Oliver Q
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Oliver Q in European Markets,

Volkswagen scandal widens

Volkswagen is being engulfed by a growing crisis over its attempt to make millions of diesel cars appear cleaner than they are.

The scandal broke Friday, when U.S. regulators said the German company had programmed some 500,000 vehicles to emit lower levels of harmful emissions in official tests than on the roads.

Volkswagen stunned investors Tuesday by admitting that the problem was much bigger than that: internal investigations had found significant discrepancies in 11 million vehicles worldwide.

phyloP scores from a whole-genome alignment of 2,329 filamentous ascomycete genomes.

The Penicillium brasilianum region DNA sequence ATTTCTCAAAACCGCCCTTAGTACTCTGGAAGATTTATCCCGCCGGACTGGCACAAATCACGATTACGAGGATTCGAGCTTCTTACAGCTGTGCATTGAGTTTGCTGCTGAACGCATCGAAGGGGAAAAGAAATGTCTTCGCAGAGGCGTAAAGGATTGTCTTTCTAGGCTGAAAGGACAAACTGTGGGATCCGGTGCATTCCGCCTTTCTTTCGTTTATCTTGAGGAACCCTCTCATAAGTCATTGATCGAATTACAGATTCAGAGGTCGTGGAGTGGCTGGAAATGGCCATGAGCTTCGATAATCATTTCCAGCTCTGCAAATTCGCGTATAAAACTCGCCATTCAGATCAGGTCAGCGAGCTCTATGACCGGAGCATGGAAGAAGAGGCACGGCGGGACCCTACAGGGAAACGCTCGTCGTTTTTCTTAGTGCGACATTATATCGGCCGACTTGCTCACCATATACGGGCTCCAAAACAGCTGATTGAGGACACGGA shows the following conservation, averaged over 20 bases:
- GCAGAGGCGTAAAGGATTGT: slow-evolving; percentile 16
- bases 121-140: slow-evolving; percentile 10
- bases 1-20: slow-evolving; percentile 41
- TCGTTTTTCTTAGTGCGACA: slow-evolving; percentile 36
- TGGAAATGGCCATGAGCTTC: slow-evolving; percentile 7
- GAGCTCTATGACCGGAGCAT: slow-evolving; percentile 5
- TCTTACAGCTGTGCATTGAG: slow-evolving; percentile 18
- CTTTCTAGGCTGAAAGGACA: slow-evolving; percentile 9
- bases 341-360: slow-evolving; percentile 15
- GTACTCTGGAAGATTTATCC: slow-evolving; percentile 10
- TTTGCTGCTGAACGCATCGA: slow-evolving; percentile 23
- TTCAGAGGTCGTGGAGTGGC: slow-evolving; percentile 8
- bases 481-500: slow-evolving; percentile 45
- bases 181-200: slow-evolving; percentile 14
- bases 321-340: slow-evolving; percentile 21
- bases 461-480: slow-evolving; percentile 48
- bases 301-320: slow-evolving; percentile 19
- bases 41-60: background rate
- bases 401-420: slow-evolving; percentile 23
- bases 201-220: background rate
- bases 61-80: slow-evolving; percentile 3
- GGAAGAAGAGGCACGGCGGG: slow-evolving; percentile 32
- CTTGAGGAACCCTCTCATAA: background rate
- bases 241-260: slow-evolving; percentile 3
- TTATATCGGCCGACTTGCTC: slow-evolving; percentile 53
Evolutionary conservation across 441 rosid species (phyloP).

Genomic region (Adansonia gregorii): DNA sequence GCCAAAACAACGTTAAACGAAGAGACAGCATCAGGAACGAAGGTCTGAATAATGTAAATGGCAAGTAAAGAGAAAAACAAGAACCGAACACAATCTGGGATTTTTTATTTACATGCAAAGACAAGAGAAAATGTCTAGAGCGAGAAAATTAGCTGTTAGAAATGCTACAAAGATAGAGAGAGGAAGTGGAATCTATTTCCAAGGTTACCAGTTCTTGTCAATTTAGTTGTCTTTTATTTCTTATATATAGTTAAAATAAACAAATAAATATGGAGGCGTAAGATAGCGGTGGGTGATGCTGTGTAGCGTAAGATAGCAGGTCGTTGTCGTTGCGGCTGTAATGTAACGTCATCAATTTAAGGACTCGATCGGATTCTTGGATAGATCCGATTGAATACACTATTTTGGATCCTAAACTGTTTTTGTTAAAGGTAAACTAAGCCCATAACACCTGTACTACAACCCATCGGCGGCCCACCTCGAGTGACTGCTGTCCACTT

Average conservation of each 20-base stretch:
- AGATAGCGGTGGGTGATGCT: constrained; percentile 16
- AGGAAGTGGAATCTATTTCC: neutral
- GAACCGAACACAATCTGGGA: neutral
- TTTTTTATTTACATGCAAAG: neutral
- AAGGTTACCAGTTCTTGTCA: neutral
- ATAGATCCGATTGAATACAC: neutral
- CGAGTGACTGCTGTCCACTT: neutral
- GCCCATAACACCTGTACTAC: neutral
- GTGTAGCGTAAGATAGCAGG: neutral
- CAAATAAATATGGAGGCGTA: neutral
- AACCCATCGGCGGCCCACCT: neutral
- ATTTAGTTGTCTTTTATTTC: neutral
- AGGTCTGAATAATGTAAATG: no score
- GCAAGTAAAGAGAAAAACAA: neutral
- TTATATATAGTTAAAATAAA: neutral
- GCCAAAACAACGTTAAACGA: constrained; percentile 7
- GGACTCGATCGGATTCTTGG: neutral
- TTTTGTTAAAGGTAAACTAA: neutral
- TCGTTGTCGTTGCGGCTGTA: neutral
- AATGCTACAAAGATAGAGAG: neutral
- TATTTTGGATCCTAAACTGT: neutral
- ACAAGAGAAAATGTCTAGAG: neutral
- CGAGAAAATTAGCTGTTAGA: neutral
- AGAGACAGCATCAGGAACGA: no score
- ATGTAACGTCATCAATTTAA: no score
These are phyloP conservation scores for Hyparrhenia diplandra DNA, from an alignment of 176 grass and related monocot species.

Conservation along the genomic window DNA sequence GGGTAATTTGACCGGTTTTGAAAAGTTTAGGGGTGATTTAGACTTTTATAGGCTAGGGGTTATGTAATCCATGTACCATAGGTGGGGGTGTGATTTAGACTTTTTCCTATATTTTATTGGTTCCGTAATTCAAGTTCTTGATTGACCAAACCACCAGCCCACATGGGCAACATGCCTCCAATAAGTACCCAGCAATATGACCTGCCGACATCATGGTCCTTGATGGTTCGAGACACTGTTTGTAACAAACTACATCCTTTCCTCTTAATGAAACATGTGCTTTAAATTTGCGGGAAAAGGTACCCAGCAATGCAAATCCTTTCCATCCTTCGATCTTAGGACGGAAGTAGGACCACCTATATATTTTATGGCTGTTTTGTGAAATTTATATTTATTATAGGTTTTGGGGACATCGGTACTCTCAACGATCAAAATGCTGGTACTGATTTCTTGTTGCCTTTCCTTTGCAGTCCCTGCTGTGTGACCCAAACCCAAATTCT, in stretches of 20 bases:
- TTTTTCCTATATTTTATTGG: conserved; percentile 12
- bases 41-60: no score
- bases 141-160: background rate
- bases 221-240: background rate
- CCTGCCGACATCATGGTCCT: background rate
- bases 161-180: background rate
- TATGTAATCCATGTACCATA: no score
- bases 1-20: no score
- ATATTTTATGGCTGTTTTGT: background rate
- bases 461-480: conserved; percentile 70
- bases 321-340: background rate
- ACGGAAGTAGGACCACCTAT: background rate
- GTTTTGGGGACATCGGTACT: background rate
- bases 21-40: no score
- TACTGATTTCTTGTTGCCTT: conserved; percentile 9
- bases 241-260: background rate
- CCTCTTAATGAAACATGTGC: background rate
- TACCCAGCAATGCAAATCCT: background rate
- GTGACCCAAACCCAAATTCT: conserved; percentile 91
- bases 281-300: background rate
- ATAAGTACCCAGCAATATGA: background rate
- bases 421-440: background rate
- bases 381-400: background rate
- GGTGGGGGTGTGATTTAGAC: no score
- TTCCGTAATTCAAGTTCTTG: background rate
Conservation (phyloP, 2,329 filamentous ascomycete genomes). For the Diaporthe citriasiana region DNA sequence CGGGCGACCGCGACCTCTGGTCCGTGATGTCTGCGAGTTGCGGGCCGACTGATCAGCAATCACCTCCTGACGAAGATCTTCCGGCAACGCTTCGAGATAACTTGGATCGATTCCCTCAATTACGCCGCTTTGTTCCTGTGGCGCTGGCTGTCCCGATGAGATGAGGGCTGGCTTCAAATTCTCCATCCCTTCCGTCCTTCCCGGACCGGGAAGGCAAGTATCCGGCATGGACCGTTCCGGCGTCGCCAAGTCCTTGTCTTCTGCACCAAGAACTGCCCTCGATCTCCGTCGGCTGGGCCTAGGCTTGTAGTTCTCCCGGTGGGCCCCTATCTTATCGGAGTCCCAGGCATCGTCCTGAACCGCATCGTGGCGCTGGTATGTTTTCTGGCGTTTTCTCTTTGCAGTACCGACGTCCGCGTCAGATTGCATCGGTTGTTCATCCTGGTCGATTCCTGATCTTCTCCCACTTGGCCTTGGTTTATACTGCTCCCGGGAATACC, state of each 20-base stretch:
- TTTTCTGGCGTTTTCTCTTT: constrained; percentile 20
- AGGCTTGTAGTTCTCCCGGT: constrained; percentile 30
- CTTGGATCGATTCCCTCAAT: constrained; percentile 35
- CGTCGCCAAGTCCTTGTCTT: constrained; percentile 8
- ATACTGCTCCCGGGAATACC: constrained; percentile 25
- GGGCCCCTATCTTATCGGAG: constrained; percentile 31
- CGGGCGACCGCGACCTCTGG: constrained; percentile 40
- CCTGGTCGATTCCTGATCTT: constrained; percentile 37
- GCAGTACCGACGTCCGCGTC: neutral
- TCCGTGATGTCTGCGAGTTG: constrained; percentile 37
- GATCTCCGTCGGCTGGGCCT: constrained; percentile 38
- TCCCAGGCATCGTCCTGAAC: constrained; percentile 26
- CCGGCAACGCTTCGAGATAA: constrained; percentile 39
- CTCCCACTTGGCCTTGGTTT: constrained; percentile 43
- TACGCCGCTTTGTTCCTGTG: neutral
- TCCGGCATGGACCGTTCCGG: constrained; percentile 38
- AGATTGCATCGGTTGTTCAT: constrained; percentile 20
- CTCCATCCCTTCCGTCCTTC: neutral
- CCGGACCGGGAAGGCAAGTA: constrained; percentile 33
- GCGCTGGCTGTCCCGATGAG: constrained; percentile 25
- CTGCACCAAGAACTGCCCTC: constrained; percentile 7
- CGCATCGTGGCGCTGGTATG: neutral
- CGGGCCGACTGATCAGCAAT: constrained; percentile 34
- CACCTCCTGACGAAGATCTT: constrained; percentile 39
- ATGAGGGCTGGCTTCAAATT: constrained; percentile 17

"Millions of people all over the world trust our brands, our cars and our technology. I am deeply sorry we have broken this trust," said CEO Martin Winterkorn. "I would like to make a formal apology to our customers, to the authorities, and to the general public for this misconduct."

The company set aside 6.5 billion euros ($7.3 billion) to cover the cost of recalls and other efforts to limit the damage, trashing its profit forecast for the year in the process.

Shares in Volkswagen (VLKAY) plunged 17% Tuesday, after suffering a similar crash Monday. About a third of the value of the group has been wiped out in two days, causing big losses for major shareholders such as Qatar.